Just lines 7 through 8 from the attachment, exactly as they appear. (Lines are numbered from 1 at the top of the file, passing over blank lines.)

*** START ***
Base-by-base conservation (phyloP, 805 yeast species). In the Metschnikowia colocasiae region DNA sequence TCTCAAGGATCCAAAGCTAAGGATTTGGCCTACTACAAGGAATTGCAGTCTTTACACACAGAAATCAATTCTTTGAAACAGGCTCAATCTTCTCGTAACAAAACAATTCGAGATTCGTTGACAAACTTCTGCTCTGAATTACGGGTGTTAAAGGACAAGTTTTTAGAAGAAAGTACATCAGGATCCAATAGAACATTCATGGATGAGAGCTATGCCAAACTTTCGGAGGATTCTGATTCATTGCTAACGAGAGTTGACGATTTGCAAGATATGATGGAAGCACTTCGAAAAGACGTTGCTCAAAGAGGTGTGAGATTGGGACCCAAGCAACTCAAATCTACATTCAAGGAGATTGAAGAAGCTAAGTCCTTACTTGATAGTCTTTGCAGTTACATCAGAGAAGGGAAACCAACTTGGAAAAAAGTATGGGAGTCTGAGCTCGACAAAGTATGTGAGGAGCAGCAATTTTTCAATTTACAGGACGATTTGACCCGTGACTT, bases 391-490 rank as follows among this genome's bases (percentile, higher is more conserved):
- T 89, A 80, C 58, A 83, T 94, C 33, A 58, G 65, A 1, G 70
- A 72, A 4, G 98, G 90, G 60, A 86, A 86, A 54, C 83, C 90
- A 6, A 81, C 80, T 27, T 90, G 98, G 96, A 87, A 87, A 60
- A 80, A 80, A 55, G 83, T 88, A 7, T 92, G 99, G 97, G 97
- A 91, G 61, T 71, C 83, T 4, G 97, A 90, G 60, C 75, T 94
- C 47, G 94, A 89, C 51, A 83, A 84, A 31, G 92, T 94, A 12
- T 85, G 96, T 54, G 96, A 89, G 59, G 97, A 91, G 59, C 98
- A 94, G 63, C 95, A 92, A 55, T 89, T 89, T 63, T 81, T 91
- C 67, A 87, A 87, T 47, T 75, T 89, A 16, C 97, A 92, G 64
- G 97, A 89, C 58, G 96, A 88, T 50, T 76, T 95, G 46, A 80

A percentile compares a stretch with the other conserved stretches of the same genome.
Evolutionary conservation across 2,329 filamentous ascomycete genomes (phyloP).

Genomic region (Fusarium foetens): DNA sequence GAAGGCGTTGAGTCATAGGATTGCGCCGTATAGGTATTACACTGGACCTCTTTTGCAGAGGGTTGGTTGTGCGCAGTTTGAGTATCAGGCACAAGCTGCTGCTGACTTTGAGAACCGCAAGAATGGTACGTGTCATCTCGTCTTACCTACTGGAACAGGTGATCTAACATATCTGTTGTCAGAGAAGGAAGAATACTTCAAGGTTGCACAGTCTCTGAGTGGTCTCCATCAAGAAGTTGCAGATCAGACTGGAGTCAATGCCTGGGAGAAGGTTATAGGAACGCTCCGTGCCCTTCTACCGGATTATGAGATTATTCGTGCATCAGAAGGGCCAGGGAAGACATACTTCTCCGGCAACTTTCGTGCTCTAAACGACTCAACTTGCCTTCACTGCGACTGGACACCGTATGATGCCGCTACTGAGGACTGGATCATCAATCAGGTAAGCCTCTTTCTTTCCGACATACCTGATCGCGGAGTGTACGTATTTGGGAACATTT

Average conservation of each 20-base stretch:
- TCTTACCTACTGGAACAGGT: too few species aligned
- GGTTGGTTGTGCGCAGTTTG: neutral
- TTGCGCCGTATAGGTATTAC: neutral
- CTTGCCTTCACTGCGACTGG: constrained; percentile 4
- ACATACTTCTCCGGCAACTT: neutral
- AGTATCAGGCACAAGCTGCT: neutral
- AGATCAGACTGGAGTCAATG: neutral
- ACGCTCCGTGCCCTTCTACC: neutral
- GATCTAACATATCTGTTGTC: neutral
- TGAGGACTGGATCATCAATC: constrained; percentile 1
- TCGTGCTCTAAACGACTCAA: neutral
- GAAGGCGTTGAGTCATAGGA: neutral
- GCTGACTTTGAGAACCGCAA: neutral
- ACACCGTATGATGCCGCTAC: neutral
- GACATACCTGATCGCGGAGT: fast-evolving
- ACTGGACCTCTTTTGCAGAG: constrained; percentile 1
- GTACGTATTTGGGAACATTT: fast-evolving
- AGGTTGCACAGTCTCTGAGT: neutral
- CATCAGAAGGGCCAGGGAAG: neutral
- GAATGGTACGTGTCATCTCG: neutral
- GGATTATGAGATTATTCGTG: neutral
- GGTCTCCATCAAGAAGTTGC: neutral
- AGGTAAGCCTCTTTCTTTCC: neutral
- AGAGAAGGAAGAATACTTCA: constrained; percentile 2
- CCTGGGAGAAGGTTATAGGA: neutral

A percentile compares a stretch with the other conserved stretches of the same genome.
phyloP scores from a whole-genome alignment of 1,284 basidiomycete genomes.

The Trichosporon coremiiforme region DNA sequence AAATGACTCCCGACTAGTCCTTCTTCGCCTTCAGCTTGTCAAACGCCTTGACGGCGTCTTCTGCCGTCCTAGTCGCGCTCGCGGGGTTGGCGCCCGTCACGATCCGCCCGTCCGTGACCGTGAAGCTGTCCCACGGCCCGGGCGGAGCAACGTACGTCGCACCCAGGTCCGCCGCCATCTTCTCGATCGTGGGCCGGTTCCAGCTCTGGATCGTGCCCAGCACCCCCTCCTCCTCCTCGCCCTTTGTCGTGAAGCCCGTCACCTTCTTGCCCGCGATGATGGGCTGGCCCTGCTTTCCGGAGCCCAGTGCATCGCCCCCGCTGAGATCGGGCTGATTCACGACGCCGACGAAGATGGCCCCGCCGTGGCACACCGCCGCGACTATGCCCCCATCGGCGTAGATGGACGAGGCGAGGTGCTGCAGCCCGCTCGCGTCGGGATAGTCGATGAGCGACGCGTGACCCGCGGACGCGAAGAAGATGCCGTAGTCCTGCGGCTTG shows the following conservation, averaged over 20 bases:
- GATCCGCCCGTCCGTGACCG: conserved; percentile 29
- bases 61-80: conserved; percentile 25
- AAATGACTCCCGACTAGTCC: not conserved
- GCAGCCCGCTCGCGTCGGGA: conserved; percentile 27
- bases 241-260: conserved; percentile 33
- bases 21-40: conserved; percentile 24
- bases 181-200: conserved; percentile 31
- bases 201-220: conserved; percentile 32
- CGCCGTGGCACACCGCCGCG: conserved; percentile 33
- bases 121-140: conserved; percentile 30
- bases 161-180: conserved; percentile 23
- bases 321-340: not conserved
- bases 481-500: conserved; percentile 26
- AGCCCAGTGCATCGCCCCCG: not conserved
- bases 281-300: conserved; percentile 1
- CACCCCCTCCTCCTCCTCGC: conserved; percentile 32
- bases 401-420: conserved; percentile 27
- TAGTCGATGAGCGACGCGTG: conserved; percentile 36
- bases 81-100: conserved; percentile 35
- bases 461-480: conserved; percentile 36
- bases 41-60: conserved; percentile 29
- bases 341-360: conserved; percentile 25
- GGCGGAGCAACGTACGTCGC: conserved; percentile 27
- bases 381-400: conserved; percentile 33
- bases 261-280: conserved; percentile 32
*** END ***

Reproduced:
- C 47, G 94, A 89, C 51, A 83, A 84, A 31, G 92, T 94, A 12
- T 85, G 96, T 54, G 96, A 89, G 59, G 97, A 91, G 59, C 98